- in respect of client ER, by falsifying a set of client initials on an account form (collectively, the “Falsified Forms”).
- The Falsified Forms consisted of a Power of Attorney form, an investment plan, and two account application forms.
- On or around April 8, 2016, CIBC’s compliance department became aware of the Respondent’s conduct after it reviewed a physical copy of the client JB’s Falsified Form and identified that the client’s signature had been cut and pasted onto the form.
- As part of its investigation, CIBC conducted a review of the Respondent’s trading activities and identified the remainder of the conduct that is the subject of the Settlement Agreement. CIBC then contacted the affected clients to confirm they authorized the transactions.
- On April 28, 2016, as a result of the conduct that is the subject of the Settlement Agreement, CIBC terminated the Respondent.
- In determining whether to accept the Settlement Agreement, the Hearing Panel considered whether it was reasonable and proportionate, having regard to the Respondent’s conduct; whether it would serve as both a specific and general deterrent; and whether it fell within a reasonable range of appropriateness, having regard to MFDA guidance and other similar cases.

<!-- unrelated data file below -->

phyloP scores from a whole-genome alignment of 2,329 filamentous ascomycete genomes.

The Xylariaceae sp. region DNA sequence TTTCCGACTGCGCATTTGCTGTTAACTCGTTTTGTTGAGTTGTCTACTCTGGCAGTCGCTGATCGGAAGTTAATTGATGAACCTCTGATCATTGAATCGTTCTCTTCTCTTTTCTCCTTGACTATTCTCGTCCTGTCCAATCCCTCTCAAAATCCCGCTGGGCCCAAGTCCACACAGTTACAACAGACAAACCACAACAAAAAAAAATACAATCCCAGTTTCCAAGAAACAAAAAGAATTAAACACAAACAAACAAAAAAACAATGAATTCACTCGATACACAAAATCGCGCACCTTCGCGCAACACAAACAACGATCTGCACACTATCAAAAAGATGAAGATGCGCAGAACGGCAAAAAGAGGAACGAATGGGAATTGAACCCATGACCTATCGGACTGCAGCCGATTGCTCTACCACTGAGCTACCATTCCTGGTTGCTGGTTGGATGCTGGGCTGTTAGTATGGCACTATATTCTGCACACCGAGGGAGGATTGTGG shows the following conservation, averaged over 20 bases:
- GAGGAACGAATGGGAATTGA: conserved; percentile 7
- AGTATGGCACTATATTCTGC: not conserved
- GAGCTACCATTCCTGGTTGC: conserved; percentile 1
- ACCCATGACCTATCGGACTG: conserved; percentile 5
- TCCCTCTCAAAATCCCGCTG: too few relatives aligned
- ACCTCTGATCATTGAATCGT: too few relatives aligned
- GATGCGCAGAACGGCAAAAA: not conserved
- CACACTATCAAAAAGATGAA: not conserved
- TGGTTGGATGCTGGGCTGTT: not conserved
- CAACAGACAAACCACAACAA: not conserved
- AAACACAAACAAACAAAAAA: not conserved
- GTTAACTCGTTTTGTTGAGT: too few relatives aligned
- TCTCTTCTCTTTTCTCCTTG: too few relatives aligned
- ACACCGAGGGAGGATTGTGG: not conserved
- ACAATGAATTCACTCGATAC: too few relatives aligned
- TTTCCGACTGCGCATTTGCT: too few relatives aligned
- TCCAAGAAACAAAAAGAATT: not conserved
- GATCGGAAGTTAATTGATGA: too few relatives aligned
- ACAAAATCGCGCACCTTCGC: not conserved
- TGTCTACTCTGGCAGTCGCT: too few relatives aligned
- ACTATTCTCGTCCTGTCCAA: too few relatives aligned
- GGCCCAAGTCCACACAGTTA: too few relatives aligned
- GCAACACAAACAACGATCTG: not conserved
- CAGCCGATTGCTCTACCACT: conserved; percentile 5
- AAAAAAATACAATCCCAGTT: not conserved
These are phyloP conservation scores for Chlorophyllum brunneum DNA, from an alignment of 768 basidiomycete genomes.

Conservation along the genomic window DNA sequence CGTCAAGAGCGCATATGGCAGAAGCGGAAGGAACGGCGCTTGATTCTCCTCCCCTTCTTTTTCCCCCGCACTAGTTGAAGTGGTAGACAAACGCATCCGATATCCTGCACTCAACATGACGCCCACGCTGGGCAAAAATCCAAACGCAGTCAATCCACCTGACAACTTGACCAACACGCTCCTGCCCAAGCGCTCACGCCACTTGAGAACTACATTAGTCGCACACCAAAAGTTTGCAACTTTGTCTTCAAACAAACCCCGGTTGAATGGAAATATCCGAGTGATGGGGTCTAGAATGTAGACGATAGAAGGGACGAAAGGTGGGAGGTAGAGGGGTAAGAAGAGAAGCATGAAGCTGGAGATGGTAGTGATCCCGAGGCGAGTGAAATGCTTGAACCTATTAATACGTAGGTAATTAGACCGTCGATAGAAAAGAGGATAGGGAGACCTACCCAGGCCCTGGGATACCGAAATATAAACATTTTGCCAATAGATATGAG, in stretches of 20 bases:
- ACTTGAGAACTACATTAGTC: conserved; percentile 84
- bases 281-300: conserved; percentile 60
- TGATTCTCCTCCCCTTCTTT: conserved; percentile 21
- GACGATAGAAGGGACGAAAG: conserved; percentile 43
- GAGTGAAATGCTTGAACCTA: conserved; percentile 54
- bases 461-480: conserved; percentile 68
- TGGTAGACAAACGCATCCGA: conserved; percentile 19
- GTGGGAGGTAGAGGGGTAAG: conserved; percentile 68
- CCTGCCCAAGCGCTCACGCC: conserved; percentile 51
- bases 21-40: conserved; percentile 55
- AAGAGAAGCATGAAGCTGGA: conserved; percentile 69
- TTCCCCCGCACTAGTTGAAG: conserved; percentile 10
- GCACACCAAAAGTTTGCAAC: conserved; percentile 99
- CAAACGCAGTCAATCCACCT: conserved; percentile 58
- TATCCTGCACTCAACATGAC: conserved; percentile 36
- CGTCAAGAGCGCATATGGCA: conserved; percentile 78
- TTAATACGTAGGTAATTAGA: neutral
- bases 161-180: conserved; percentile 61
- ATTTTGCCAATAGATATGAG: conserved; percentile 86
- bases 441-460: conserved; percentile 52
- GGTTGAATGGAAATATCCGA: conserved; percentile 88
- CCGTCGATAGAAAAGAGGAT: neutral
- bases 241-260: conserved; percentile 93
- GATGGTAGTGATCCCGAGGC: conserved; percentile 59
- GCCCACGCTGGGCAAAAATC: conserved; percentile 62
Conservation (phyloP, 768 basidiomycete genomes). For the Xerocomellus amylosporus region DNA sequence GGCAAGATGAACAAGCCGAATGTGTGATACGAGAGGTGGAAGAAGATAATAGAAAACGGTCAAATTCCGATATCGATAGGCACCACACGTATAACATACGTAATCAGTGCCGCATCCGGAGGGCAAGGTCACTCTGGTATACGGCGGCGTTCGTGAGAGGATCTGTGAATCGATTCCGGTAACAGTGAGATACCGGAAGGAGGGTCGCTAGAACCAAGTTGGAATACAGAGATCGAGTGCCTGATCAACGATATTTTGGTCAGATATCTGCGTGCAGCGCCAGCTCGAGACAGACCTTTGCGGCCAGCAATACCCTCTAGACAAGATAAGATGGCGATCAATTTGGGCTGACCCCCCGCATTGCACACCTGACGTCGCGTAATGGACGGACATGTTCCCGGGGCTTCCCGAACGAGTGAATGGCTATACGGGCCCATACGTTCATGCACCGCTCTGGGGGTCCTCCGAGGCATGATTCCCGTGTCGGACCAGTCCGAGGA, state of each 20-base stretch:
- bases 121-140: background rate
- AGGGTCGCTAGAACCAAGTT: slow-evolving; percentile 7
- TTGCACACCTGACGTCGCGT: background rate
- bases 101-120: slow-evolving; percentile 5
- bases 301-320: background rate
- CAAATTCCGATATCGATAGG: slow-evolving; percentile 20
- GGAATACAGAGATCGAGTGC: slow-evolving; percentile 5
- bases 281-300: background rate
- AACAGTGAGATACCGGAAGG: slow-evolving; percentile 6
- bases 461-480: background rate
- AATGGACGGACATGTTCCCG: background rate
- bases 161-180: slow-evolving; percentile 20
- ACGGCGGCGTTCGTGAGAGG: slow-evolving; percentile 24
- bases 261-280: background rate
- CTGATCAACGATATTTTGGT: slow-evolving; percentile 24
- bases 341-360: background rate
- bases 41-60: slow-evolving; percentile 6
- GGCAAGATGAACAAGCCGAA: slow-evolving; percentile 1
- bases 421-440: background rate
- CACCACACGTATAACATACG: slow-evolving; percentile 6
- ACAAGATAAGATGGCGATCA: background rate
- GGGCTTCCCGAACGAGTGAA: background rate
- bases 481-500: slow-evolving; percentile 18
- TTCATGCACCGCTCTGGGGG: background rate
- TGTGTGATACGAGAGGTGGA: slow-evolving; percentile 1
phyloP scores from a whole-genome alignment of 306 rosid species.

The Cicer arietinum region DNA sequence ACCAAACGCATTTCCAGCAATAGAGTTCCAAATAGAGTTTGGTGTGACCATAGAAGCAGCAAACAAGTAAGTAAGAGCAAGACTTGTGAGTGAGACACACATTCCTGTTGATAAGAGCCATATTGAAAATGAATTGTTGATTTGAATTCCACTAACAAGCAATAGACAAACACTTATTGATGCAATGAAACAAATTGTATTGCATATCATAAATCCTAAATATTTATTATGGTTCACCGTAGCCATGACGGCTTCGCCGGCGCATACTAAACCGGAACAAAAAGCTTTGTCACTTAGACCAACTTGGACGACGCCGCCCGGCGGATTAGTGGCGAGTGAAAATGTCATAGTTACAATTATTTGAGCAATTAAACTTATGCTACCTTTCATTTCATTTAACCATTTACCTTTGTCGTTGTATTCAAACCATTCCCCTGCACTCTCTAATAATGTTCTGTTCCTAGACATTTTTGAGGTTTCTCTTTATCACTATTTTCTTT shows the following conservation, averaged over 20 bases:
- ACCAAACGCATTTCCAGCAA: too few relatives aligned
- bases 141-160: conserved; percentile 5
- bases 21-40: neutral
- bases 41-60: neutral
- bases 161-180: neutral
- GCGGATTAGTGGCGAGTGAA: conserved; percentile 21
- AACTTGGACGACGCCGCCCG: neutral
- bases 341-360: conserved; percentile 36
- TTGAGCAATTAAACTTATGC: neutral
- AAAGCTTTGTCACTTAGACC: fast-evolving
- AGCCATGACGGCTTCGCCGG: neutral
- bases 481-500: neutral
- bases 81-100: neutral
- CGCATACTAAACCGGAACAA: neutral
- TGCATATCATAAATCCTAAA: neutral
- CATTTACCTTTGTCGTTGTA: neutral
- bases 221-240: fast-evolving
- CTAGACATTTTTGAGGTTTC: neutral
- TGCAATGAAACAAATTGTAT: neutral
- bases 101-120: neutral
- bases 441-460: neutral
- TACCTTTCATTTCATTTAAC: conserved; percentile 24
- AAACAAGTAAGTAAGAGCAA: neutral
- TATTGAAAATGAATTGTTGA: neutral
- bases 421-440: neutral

- The falsification of client signatures is a serious breach of MFDA Rule 2.1.1, which requires that the Approved Person deal fairly, honestly and in good faith with clients; observe high standards of ethics and conduct in the transaction of business; and refrain from any business conduct or practice which is unbecoming or detrimental to the public interest.
- We note that the MFDA has been warning the industry against the use of falsified account forms for a number of years, most recently by way of MFDA Bulletin #0661-E, dated October 2, 2015, in which the MFDA warned it would be seeking increased penalties in future cases involving falsified account forms.
- In deciding to accept the Settlement Agreement, the Panel took into consideration several mitigating factors concerning the Respondent, including that there was no evidence of financial loss suffered by the clients; there was no evidence that the Respondent received any financial benefit from the misconduct beyond the usual commissions and fees from the transactions; and the Respondent recognized the seriousness of her misconduct. We also noted that the Respondent has not previously been subject to MFDA proceedings.
- The proposed penalty is consistent with MFDA Penalty Guidelines and with other similar cases, taking into consideration MFDA Bulletin #0661-E.
- We concluded that the proposed penalty was reasonable and proportionate, having regard to the Respondent’s conduct, would serve as a specific and general deterrent and fell within a reasonable range of appropriateness, having regard to MFDA guidance and precedents. Accordingly, we concluded that it was in the public interest to accept the Settlement Agreement and we did so.
Joan SmartJoan SmartChair
Rob ChristiansonRob ChristiansonIndustry Representative